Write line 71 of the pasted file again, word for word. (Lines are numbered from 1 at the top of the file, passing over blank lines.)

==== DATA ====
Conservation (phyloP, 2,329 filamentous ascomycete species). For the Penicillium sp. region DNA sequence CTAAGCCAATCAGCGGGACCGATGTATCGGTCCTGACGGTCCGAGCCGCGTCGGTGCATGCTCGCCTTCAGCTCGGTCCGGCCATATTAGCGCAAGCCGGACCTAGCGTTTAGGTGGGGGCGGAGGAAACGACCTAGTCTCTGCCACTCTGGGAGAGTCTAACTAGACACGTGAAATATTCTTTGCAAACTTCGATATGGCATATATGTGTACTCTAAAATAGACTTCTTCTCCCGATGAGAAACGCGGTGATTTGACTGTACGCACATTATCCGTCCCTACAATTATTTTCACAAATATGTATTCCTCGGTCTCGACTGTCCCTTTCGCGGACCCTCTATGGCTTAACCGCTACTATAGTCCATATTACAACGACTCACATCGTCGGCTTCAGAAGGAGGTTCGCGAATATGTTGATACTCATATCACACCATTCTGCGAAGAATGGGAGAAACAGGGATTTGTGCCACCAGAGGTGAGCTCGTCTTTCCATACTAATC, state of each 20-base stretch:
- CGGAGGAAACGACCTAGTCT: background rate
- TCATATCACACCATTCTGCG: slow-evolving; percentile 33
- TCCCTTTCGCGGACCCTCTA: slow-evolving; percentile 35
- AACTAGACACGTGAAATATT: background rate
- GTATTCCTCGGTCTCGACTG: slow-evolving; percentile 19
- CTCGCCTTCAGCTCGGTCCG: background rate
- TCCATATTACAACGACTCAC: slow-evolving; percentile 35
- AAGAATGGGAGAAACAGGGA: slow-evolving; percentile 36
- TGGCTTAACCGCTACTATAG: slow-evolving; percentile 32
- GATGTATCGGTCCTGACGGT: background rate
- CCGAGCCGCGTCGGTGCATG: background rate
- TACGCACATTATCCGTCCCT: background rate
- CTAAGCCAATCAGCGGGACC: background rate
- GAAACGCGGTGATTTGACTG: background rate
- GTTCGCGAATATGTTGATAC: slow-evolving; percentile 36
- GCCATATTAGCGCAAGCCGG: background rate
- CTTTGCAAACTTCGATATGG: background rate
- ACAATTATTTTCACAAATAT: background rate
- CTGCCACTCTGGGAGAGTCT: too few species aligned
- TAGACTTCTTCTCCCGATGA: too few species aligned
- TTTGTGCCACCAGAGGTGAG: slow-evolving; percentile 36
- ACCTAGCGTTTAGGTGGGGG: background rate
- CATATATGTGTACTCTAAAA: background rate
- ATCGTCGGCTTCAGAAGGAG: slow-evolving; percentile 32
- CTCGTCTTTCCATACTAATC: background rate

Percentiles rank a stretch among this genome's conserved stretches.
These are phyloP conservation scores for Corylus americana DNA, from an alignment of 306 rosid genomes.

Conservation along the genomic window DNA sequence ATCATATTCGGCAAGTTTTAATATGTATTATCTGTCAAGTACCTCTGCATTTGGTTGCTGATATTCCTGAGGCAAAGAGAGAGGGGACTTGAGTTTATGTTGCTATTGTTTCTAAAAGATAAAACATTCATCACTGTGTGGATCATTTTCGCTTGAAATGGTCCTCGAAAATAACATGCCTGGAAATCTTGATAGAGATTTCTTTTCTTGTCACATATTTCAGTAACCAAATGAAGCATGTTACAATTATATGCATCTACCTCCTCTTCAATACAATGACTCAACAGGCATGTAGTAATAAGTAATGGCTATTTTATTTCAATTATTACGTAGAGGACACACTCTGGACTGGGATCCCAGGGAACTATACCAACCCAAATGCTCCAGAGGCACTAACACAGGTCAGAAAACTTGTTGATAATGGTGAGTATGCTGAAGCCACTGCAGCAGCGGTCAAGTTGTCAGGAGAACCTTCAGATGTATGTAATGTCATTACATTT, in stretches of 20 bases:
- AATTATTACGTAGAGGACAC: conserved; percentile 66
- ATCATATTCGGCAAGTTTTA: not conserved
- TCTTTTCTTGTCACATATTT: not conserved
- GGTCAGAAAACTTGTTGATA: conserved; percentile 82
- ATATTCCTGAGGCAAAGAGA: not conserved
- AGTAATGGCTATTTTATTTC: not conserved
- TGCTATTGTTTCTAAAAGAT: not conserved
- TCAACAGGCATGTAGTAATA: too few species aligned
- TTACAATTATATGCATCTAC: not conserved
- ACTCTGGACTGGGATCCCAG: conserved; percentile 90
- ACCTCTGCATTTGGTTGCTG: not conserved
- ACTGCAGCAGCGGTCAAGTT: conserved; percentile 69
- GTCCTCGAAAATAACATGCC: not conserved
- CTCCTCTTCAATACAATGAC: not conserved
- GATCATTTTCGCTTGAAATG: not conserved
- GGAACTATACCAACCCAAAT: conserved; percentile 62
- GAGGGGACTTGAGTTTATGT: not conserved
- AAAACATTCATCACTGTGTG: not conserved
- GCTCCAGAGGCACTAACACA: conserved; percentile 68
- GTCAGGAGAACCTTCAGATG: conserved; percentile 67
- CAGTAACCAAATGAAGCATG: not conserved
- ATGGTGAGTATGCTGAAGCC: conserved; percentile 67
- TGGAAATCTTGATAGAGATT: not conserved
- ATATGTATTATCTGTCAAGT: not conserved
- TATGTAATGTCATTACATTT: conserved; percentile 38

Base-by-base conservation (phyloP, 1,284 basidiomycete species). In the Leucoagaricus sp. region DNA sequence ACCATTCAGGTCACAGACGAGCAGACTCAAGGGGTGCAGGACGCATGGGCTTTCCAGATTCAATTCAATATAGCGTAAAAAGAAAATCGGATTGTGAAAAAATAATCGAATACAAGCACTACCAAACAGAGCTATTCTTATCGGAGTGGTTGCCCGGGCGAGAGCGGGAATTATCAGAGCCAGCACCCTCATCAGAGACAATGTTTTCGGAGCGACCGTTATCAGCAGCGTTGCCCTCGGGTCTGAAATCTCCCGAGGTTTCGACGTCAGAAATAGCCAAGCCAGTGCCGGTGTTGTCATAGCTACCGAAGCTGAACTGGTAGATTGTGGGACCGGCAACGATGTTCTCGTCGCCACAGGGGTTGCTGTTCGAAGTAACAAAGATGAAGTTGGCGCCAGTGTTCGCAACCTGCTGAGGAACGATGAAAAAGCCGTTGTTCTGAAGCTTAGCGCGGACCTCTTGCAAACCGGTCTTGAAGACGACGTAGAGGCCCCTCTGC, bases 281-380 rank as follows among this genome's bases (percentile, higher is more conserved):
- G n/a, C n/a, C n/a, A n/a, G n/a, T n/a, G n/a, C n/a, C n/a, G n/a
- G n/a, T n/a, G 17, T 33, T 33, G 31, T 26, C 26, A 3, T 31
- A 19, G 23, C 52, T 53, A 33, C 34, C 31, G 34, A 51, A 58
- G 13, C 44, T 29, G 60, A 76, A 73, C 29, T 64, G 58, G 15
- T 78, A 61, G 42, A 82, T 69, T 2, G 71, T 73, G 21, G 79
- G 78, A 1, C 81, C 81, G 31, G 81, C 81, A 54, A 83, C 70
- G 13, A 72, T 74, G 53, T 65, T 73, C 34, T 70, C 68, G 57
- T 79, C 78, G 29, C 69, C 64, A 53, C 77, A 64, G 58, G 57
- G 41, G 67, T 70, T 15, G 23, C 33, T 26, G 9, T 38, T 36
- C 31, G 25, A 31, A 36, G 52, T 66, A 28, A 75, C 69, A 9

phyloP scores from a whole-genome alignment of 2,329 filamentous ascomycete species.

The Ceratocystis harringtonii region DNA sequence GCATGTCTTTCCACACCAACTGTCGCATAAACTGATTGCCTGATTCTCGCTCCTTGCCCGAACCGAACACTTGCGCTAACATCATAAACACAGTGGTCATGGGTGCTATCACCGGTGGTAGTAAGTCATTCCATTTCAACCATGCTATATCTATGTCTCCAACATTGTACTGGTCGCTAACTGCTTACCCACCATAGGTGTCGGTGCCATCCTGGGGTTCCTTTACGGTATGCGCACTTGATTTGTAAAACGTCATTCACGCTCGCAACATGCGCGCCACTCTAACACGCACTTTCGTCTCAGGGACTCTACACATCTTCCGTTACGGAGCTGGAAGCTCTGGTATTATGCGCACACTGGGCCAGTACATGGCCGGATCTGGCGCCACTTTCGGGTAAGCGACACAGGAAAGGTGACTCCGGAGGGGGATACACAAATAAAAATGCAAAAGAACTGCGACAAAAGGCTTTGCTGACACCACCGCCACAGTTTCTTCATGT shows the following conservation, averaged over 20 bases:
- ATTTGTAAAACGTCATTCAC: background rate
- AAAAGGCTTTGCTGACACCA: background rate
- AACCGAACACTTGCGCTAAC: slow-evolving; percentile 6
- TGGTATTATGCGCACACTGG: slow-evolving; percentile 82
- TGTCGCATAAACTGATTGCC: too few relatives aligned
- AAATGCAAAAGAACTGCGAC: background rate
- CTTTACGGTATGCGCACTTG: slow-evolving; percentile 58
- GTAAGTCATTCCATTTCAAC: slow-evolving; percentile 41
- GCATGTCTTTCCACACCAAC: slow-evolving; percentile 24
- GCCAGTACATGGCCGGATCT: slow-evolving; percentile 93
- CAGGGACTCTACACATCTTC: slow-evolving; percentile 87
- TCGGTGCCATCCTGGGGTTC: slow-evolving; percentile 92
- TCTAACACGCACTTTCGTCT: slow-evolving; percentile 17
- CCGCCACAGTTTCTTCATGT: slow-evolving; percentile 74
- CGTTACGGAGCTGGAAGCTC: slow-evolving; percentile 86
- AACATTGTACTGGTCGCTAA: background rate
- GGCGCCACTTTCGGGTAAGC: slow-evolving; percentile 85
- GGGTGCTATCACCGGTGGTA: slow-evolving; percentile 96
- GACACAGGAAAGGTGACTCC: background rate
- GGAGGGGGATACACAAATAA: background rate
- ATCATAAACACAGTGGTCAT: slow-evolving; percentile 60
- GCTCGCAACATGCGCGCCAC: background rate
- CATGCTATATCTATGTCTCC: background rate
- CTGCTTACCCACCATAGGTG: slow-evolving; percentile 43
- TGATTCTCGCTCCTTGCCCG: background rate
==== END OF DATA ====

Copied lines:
- TGGTATTATGCGCACACTGG: slow-evolving; percentile 82